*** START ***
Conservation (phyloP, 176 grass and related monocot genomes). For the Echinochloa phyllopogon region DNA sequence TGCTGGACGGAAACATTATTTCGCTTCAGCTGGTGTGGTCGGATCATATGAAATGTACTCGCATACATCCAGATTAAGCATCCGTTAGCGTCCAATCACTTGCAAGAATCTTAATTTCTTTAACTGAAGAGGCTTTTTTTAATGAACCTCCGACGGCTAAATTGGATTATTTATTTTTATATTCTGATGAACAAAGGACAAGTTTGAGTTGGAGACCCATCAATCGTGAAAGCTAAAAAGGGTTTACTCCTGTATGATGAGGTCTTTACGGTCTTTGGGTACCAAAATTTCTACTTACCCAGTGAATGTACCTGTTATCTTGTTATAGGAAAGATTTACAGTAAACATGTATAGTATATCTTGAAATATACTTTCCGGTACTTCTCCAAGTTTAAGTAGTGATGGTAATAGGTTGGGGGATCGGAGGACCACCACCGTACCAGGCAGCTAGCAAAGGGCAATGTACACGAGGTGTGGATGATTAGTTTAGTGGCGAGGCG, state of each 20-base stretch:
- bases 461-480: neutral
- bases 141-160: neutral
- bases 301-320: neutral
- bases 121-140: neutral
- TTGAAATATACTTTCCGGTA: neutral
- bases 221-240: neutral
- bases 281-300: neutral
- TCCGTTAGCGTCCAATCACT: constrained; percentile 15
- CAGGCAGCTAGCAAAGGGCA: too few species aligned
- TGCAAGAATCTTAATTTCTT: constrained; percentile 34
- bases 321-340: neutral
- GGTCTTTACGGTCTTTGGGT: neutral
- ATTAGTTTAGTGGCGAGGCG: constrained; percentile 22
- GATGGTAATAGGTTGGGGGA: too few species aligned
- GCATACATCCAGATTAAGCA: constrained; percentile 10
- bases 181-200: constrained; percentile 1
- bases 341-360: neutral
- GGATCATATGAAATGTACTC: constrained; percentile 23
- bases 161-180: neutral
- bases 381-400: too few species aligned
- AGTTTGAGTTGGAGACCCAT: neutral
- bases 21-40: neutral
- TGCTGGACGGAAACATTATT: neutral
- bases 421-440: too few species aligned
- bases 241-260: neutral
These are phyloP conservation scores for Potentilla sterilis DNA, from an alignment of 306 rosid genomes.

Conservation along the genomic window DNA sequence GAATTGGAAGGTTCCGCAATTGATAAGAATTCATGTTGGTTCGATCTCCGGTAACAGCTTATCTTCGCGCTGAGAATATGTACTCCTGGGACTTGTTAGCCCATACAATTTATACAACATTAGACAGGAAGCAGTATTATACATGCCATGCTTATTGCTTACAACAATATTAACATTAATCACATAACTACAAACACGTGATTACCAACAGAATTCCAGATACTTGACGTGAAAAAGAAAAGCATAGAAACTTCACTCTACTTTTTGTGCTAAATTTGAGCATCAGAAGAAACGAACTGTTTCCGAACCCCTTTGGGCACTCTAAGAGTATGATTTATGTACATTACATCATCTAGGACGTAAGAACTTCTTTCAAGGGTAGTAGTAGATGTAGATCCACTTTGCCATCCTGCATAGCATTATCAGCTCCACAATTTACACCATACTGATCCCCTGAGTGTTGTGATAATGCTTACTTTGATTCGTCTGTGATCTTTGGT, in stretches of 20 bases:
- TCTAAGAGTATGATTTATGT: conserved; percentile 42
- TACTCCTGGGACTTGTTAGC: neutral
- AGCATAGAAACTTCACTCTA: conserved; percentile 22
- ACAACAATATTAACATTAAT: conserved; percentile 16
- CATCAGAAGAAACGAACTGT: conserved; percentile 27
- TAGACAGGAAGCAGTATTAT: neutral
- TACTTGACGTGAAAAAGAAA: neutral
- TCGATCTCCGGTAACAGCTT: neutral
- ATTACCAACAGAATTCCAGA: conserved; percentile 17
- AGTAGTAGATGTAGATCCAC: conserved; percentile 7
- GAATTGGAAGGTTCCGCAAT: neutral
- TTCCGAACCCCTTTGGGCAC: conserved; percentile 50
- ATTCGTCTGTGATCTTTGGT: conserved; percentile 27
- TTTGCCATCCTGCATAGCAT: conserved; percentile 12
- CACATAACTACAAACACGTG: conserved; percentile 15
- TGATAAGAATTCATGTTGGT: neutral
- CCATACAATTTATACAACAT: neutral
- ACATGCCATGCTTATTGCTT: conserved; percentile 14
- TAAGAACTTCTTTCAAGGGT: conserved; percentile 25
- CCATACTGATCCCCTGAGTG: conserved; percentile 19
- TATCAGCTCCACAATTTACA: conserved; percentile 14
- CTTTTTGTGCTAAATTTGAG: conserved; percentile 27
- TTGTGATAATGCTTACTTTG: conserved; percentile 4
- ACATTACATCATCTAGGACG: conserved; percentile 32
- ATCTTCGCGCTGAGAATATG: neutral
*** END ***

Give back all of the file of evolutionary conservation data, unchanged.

Conservation (phyloP, 176 grass and related monocot genomes). For the Echinochloa phyllopogon region DNA sequence TGCTGGACGGAAACATTATTTCGCTTCAGCTGGTGTGGTCGGATCATATGAAATGTACTCGCATACATCCAGATTAAGCATCCGTTAGCGTCCAATCACTTGCAAGAATCTTAATTTCTTTAACTGAAGAGGCTTTTTTTAATGAACCTCCGACGGCTAAATTGGATTATTTATTTTTATATTCTGATGAACAAAGGACAAGTTTGAGTTGGAGACCCATCAATCGTGAAAGCTAAAAAGGGTTTACTCCTGTATGATGAGGTCTTTACGGTCTTTGGGTACCAAAATTTCTACTTACCCAGTGAATGTACCTGTTATCTTGTTATAGGAAAGATTTACAGTAAACATGTATAGTATATCTTGAAATATACTTTCCGGTACTTCTCCAAGTTTAAGTAGTGATGGTAATAGGTTGGGGGATCGGAGGACCACCACCGTACCAGGCAGCTAGCAAAGGGCAATGTACACGAGGTGTGGATGATTAGTTTAGTGGCGAGGCG, state of each 20-base stretch:
- bases 461-480: neutral
- bases 141-160: neutral
- bases 301-320: neutral
- bases 121-140: neutral
- TTGAAATATACTTTCCGGTA: neutral
- bases 221-240: neutral
- bases 281-300: neutral
- TCCGTTAGCGTCCAATCACT: constrained; percentile 15
- CAGGCAGCTAGCAAAGGGCA: too few species aligned
- TGCAAGAATCTTAATTTCTT: constrained; percentile 34
- bases 321-340: neutral
- GGTCTTTACGGTCTTTGGGT: neutral
- ATTAGTTTAGTGGCGAGGCG: constrained; percentile 22
- GATGGTAATAGGTTGGGGGA: too few species aligned
- GCATACATCCAGATTAAGCA: constrained; percentile 10
- bases 181-200: constrained; percentile 1
- bases 341-360: neutral
- GGATCATATGAAATGTACTC: constrained; percentile 23
- bases 161-180: neutral
- bases 381-400: too few species aligned
- AGTTTGAGTTGGAGACCCAT: neutral
- bases 21-40: neutral
- TGCTGGACGGAAACATTATT: neutral
- bases 421-440: too few species aligned
- bases 241-260: neutral
These are phyloP conservation scores for Potentilla sterilis DNA, from an alignment of 306 rosid genomes.

Conservation along the genomic window DNA sequence GAATTGGAAGGTTCCGCAATTGATAAGAATTCATGTTGGTTCGATCTCCGGTAACAGCTTATCTTCGCGCTGAGAATATGTACTCCTGGGACTTGTTAGCCCATACAATTTATACAACATTAGACAGGAAGCAGTATTATACATGCCATGCTTATTGCTTACAACAATATTAACATTAATCACATAACTACAAACACGTGATTACCAACAGAATTCCAGATACTTGACGTGAAAAAGAAAAGCATAGAAACTTCACTCTACTTTTTGTGCTAAATTTGAGCATCAGAAGAAACGAACTGTTTCCGAACCCCTTTGGGCACTCTAAGAGTATGATTTATGTACATTACATCATCTAGGACGTAAGAACTTCTTTCAAGGGTAGTAGTAGATGTAGATCCACTTTGCCATCCTGCATAGCATTATCAGCTCCACAATTTACACCATACTGATCCCCTGAGTGTTGTGATAATGCTTACTTTGATTCGTCTGTGATCTTTGGT, in stretches of 20 bases:
- TCTAAGAGTATGATTTATGT: conserved; percentile 42
- TACTCCTGGGACTTGTTAGC: neutral
- AGCATAGAAACTTCACTCTA: conserved; percentile 22
- ACAACAATATTAACATTAAT: conserved; percentile 16
- CATCAGAAGAAACGAACTGT: conserved; percentile 27
- TAGACAGGAAGCAGTATTAT: neutral
- TACTTGACGTGAAAAAGAAA: neutral
- TCGATCTCCGGTAACAGCTT: neutral
- ATTACCAACAGAATTCCAGA: conserved; percentile 17
- AGTAGTAGATGTAGATCCAC: conserved; percentile 7
- GAATTGGAAGGTTCCGCAAT: neutral
- TTCCGAACCCCTTTGGGCAC: conserved; percentile 50
- ATTCGTCTGTGATCTTTGGT: conserved; percentile 27
- TTTGCCATCCTGCATAGCAT: conserved; percentile 12
- CACATAACTACAAACACGTG: conserved; percentile 15
- TGATAAGAATTCATGTTGGT: neutral
- CCATACAATTTATACAACAT: neutral
- ACATGCCATGCTTATTGCTT: conserved; percentile 14
- TAAGAACTTCTTTCAAGGGT: conserved; percentile 25
- CCATACTGATCCCCTGAGTG: conserved; percentile 19
- TATCAGCTCCACAATTTACA: conserved; percentile 14
- CTTTTTGTGCTAAATTTGAG: conserved; percentile 27
- TTGTGATAATGCTTACTTTG: conserved; percentile 4
- ACATTACATCATCTAGGACG: conserved; percentile 32
- ATCTTCGCGCTGAGAATATG: neutral